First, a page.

The village health officer did render an opinion, and it was his opinion that the Grievant should be compensated for the leave of absence. The bargaining agreement does not simply call for a determination of whether a teacher is ill or to be quarantined -- it calls for the village health officer to judge the Board's responsibility in applying this section of the contract. The village health officer made such a judgment of the Board's responsibility. Dr. Schmidt's opinion stated in his February 18, 1991, letter that ". . . she should be compensated for this period of time." While the District feels the Grievant was compensated, because she lost no pay and was able to use sick leave benefits, the use of accrued benefits is not a complete method of compensation. The Grievant's loss of accrued sick leave benefits does not compensate her completely, and it is that loss of benefits which should be restored.

Section 3.13 of the collective bargaining agreement states in part that "the teacher will receive the full amount of salary due . . . This does not affect sick leave benefits." Once the village health officer determined that the Grievant should be compensated, the last part of Section 3.13 should have been applied, and the method of compensation was for full amount of salary, without affecting sick leave benefits.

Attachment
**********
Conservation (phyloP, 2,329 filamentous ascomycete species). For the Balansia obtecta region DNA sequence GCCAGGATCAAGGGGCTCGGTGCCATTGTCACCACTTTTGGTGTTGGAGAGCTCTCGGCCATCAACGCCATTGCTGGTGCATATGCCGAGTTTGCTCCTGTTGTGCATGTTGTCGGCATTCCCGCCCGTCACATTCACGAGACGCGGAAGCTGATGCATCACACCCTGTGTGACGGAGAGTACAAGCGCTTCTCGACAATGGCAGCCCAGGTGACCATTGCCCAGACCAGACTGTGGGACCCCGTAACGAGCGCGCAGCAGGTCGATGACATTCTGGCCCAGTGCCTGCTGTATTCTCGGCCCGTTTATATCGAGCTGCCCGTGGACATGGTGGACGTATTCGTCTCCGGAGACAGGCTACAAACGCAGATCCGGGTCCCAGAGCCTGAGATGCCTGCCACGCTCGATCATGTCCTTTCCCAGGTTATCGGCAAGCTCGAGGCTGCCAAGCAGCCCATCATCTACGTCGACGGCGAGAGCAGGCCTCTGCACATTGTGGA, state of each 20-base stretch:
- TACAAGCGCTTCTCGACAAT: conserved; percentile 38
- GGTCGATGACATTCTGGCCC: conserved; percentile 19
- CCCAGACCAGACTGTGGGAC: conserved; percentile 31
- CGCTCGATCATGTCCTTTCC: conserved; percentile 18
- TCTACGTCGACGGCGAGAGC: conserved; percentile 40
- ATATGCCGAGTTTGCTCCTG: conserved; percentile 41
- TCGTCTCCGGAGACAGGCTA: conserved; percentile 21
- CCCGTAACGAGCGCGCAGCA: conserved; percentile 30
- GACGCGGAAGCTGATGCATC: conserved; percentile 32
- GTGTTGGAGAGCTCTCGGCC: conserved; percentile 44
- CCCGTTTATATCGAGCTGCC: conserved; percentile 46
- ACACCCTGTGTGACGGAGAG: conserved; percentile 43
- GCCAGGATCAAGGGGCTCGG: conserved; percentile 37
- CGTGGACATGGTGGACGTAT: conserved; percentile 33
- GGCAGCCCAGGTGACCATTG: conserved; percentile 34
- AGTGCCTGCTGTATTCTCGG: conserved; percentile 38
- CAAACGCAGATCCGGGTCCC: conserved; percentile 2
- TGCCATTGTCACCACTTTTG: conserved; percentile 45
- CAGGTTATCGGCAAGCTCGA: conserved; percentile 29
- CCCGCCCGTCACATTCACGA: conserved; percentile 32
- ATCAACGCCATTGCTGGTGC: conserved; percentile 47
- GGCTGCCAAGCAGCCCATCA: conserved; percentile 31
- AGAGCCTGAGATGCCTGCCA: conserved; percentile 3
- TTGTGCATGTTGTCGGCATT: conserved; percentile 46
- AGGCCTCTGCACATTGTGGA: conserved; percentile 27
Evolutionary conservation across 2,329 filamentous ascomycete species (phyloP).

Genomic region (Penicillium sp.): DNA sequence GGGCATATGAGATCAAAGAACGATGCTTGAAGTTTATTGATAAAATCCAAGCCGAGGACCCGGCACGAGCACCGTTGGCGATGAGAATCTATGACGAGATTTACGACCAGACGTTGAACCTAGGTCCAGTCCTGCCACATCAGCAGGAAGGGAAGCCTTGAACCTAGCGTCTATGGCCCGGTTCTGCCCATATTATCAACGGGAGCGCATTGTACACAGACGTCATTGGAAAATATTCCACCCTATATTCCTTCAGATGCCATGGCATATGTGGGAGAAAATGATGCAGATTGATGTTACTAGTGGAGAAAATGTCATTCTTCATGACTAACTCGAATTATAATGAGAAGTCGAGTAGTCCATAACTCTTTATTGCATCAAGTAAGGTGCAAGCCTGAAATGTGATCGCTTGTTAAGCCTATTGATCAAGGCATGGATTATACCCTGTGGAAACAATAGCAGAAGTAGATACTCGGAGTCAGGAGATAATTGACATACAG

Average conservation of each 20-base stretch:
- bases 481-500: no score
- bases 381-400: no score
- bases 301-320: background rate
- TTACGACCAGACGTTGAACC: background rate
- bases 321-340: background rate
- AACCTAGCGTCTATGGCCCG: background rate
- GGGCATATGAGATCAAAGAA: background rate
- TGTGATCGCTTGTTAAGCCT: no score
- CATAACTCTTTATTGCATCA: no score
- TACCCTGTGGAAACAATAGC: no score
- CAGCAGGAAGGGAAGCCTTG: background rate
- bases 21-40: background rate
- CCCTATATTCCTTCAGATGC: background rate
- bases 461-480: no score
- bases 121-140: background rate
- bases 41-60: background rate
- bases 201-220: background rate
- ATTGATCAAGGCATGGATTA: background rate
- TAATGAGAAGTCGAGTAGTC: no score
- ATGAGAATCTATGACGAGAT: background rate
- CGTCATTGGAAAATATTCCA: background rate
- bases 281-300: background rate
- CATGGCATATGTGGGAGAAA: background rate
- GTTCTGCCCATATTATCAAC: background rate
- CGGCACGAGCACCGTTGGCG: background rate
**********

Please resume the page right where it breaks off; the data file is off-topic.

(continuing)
AWARD

The grievance is sustained.

The District violated 3.13 of the collective bargaining agreement when it required the use of sick leave days while Barbara Canales was away from work awaiting the outcome of tests to determine whether she was immune to fifth disease.

The appropriate remedy is for the District to restore the sick leave days used by Barbara Canales to compensate her completely for her absence due to the presence of fifth disease in the school.

Dated at Madison, Wisconsin this 2nd day of October, 1991.

By

Karen J. Mawhinney, Arbitrator

1/ Fifth disease is the fifth and least serious of rash-related illnesses. The other four are rubella, rubeola, scarlet fever, and pseudo scarlatina.